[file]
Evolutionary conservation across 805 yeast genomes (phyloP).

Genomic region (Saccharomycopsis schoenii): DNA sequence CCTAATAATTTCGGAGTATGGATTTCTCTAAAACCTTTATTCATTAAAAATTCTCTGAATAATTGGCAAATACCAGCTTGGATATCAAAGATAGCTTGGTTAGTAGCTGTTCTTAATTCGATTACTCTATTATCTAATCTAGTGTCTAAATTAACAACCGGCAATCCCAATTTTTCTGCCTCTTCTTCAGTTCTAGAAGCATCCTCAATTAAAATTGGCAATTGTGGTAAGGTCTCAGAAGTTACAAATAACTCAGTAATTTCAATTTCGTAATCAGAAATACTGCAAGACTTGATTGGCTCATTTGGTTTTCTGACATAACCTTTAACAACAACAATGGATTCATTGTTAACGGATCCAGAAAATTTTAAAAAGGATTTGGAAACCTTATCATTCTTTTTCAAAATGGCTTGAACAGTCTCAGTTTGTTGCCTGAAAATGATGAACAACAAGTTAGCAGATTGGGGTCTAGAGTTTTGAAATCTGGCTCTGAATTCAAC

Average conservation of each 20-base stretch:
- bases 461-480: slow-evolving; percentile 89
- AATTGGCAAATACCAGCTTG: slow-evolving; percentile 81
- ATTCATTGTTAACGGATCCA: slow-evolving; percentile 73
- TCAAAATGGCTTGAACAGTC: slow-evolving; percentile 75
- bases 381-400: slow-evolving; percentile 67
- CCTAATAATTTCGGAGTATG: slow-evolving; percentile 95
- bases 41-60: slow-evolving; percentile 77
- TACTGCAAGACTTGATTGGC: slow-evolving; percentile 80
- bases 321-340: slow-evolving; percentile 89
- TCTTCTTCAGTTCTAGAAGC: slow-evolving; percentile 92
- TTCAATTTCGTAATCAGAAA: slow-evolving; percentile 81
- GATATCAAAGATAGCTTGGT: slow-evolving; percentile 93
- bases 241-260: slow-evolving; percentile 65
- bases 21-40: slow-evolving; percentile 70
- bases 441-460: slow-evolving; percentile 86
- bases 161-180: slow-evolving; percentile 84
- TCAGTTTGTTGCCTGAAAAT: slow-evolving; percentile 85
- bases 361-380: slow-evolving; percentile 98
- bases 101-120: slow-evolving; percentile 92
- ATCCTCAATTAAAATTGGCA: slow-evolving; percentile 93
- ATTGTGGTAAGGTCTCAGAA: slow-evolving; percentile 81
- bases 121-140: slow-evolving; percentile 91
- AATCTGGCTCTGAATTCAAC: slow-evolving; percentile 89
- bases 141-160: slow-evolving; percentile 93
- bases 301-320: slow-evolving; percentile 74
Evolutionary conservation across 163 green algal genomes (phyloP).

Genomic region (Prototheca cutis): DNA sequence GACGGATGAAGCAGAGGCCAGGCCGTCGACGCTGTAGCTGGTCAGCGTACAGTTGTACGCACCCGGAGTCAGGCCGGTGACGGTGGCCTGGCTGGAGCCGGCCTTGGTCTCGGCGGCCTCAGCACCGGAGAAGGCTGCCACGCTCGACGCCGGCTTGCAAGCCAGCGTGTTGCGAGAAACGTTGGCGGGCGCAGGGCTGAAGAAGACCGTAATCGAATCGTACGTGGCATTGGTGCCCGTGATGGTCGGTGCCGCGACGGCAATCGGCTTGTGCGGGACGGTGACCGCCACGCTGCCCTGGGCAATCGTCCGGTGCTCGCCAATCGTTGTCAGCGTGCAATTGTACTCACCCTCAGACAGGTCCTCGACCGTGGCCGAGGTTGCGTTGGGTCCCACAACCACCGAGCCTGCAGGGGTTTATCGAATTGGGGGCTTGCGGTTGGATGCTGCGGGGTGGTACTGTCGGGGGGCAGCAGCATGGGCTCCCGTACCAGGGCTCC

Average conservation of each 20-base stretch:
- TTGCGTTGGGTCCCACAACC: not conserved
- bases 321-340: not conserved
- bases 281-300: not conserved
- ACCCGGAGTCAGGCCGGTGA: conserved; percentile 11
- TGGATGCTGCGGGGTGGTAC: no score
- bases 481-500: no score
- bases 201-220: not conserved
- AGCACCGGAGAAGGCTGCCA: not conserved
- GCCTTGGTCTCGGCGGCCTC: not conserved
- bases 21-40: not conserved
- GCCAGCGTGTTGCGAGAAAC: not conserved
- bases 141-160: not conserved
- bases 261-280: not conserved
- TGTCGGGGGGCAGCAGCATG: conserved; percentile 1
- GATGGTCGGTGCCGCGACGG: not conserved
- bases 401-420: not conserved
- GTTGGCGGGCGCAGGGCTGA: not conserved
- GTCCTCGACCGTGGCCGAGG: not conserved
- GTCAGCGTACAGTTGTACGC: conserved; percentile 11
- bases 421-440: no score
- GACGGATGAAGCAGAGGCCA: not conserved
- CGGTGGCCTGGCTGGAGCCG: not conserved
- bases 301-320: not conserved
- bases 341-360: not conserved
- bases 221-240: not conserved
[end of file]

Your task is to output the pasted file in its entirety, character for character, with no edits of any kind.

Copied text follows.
Evolutionary conservation across 805 yeast genomes (phyloP).

Genomic region (Saccharomycopsis schoenii): DNA sequence CCTAATAATTTCGGAGTATGGATTTCTCTAAAACCTTTATTCATTAAAAATTCTCTGAATAATTGGCAAATACCAGCTTGGATATCAAAGATAGCTTGGTTAGTAGCTGTTCTTAATTCGATTACTCTATTATCTAATCTAGTGTCTAAATTAACAACCGGCAATCCCAATTTTTCTGCCTCTTCTTCAGTTCTAGAAGCATCCTCAATTAAAATTGGCAATTGTGGTAAGGTCTCAGAAGTTACAAATAACTCAGTAATTTCAATTTCGTAATCAGAAATACTGCAAGACTTGATTGGCTCATTTGGTTTTCTGACATAACCTTTAACAACAACAATGGATTCATTGTTAACGGATCCAGAAAATTTTAAAAAGGATTTGGAAACCTTATCATTCTTTTTCAAAATGGCTTGAACAGTCTCAGTTTGTTGCCTGAAAATGATGAACAACAAGTTAGCAGATTGGGGTCTAGAGTTTTGAAATCTGGCTCTGAATTCAAC

Average conservation of each 20-base stretch:
- bases 461-480: slow-evolving; percentile 89
- AATTGGCAAATACCAGCTTG: slow-evolving; percentile 81
- ATTCATTGTTAACGGATCCA: slow-evolving; percentile 73
- TCAAAATGGCTTGAACAGTC: slow-evolving; percentile 75
- bases 381-400: slow-evolving; percentile 67
- CCTAATAATTTCGGAGTATG: slow-evolving; percentile 95
- bases 41-60: slow-evolving; percentile 77
- TACTGCAAGACTTGATTGGC: slow-evolving; percentile 80
- bases 321-340: slow-evolving; percentile 89
- TCTTCTTCAGTTCTAGAAGC: slow-evolving; percentile 92
- TTCAATTTCGTAATCAGAAA: slow-evolving; percentile 81
- GATATCAAAGATAGCTTGGT: slow-evolving; percentile 93
- bases 241-260: slow-evolving; percentile 65
- bases 21-40: slow-evolving; percentile 70
- bases 441-460: slow-evolving; percentile 86
- bases 161-180: slow-evolving; percentile 84
- TCAGTTTGTTGCCTGAAAAT: slow-evolving; percentile 85
- bases 361-380: slow-evolving; percentile 98
- bases 101-120: slow-evolving; percentile 92
- ATCCTCAATTAAAATTGGCA: slow-evolving; percentile 93
- ATTGTGGTAAGGTCTCAGAA: slow-evolving; percentile 81
- bases 121-140: slow-evolving; percentile 91
- AATCTGGCTCTGAATTCAAC: slow-evolving; percentile 89
- bases 141-160: slow-evolving; percentile 93
- bases 301-320: slow-evolving; percentile 74
Evolutionary conservation across 163 green algal genomes (phyloP).

Genomic region (Prototheca cutis): DNA sequence GACGGATGAAGCAGAGGCCAGGCCGTCGACGCTGTAGCTGGTCAGCGTACAGTTGTACGCACCCGGAGTCAGGCCGGTGACGGTGGCCTGGCTGGAGCCGGCCTTGGTCTCGGCGGCCTCAGCACCGGAGAAGGCTGCCACGCTCGACGCCGGCTTGCAAGCCAGCGTGTTGCGAGAAACGTTGGCGGGCGCAGGGCTGAAGAAGACCGTAATCGAATCGTACGTGGCATTGGTGCCCGTGATGGTCGGTGCCGCGACGGCAATCGGCTTGTGCGGGACGGTGACCGCCACGCTGCCCTGGGCAATCGTCCGGTGCTCGCCAATCGTTGTCAGCGTGCAATTGTACTCACCCTCAGACAGGTCCTCGACCGTGGCCGAGGTTGCGTTGGGTCCCACAACCACCGAGCCTGCAGGGGTTTATCGAATTGGGGGCTTGCGGTTGGATGCTGCGGGGTGGTACTGTCGGGGGGCAGCAGCATGGGCTCCCGTACCAGGGCTCC

Average conservation of each 20-base stretch:
- TTGCGTTGGGTCCCACAACC: not conserved
- bases 321-340: not conserved
- bases 281-300: not conserved
- ACCCGGAGTCAGGCCGGTGA: conserved; percentile 11
- TGGATGCTGCGGGGTGGTAC: no score
- bases 481-500: no score
- bases 201-220: not conserved
- AGCACCGGAGAAGGCTGCCA: not conserved
- GCCTTGGTCTCGGCGGCCTC: not conserved
- bases 21-40: not conserved
- GCCAGCGTGTTGCGAGAAAC: not conserved
- bases 141-160: not conserved
- bases 261-280: not conserved
- TGTCGGGGGGCAGCAGCATG: conserved; percentile 1
- GATGGTCGGTGCCGCGACGG: not conserved
- bases 401-420: not conserved
- GTTGGCGGGCGCAGGGCTGA: not conserved
- GTCCTCGACCGTGGCCGAGG: not conserved
- GTCAGCGTACAGTTGTACGC: conserved; percentile 11
- bases 421-440: no score
- GACGGATGAAGCAGAGGCCA: not conserved
- CGGTGGCCTGGCTGGAGCCG: not conserved
- bases 301-320: not conserved
- bases 341-360: not conserved
- bases 221-240: not conserved